By Bill Sniffin on Mon 06/17/2013 09:51am
Who are Wyoming’s greatest adventurers?
First there was the mountain man Jim Bridger. Then add the explorer John Fremont. Maybe include the one-armed expedition leader John Wesley Powell.
Then let’s include showman and entrepreneur Buffalo Bill Cody. You could add mountaineers Finis Mitchell, Paul Petzoldt and Todd Skinner to the roster. All were great Wyoming adventurers.
Today, you have to add Mark Jenkins of Laramie to that list.
He is our modern-day Indiana Jones of Wyoming.
So, ho-hum, what was his most recent adventure? He climbed Mount Everest this spring. And his story was the cover feature of the June issue of National Geographic Magazine.
He is in the Guinness Book of World Records as the first man to bicycle across Siberia. Between Everest and Siberia, he has just about done it all.
And yet he lives full time in Laramie and considers Wyoming his home state. Born in Iowa, he moved here when he was 7. His father was a professor at the University of Wyoming. Jenkins currently is the Writer in Residence at UW.
There is no way in this column can I scratch the surface of all the things he has done. Readers should Google his name and be stunned at what comes up.
• He won a National Magazine Award for his story about gorillas versus guerillas in the Eastern Congo.
• The Overseas Press Club Ross Award was presented to him for his story about landmine victims in Cambodia.
• He has been honored for his story about walking across that most dangerous country in the world – Afghanistan.
As the above indicates, he is not just a mountain climber.
He was the first person to cross country ski around Yellowstone Park. Jenkins loves to talk about the most isolated place in the continental USA, a tiny area near the southeastern corner of Yellowstone, near a wilderness called the Thorofare.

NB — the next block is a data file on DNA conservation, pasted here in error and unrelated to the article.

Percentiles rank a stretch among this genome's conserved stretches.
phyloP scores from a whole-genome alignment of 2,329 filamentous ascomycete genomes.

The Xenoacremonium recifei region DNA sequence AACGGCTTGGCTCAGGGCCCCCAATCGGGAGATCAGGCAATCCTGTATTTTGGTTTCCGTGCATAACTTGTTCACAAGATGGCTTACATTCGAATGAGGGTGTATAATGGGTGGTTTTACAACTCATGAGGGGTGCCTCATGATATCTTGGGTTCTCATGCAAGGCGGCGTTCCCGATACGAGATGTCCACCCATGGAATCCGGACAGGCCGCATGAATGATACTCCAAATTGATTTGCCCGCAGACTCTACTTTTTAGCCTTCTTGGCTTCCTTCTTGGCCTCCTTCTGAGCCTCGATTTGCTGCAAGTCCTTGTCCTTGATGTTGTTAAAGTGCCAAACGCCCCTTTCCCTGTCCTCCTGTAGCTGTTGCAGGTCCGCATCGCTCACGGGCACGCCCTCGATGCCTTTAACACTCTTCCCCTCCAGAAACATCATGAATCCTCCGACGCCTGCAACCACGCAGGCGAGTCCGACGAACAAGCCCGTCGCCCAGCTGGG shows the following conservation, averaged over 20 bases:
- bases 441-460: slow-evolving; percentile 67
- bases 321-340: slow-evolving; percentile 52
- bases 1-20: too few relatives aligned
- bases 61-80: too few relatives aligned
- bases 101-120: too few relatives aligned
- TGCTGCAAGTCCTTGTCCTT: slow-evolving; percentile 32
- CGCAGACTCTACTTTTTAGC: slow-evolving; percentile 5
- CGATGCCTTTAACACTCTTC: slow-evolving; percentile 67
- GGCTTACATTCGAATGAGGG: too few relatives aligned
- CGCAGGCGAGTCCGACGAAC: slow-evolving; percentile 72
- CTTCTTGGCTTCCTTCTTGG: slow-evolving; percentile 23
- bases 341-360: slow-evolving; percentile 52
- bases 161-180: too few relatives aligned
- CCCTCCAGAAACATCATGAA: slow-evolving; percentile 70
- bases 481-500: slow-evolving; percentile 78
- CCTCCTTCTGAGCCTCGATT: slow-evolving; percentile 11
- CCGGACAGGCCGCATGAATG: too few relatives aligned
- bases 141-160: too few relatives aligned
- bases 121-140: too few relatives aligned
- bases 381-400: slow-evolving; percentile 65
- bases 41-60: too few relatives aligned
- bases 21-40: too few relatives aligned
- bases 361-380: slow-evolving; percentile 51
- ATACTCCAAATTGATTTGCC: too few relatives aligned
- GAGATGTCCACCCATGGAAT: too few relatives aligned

How do you become such an adventurer?
It helps to have major national publications paying you for your work. He wrote a monthly column for Outside Magazine for eight years called The Hard Way.
Most recently, he has been a field correspondent for National Geographic Magazine, whose 10 million copies a month have almost made Jenkins’ name a household word among its subscribers.
He has also published four best-selling books, which are distributed by major publishers.
But the real preparation for being able to do all these things was growing up in Wyoming.
One of the topics of his most recent Everest article was how many inexperienced people are now able to summit the world’s largest mountain because of expensive guides, very accurate weather forecasts and improved equipment.
He believes you should earn the right to summit Everest by your lifetime experience. “Climbing is an accretionary process where you learn about weather, conditions and yourself. The summit is the reward but it is not a given. Everest is not a place to learn, it should be a culmination of a lifetime of experience.”
He grew up climbing the Vedauwoo area with other Wyoming icons like the late Todd Skinner. He also climbed the Grand Teton, Gannett Peak, Cloud Peak and many other peaks. Each year he attempts to find new routes up mountains all over Wyoming.
“I learned a lot from climbing my local ranges,” he says. “And if you can climb hard peaks in Wyoming in the winter, you can climb anywhere in the world,” he says. “Weather on Everest is no different from a hard day in Wyoming’s winter.”
With this amazing life, the 54-year old admits to some close calls. But after traversing 100 countries and participating in 75 expeditions, he says he is amazingly cautious.
He says it is easy to die from a random event. Worst was when he was ice climbing near Cody when an earthquake set off a disaster which killed his good friend Keith Spencer and darned near got him too.
Jenkins may be a world-class adventurer but he must have a world champion wife when it comes to understanding. He says that Sue Ibarra is just that and he loves her more every day.
This past week they climbed Medicine Bow Peak and took in those amazing Wyoming vistas. “We can never take all this for granted. The rest of the world is over-populated and polluted. Wyoming is special. I love it here and it will always be home to me. No matter how amazing the adventure, I always look forward to coming home to Wyoming.”
Check out Bill Sniffin’s columns at www.billsniffin.com. He is a longtime Wyoming journalist from Lander who has written four books. His most recent book is “Wyoming’s 7 Greatest Natural Wonders” which is available at www.wyomingwonders.com.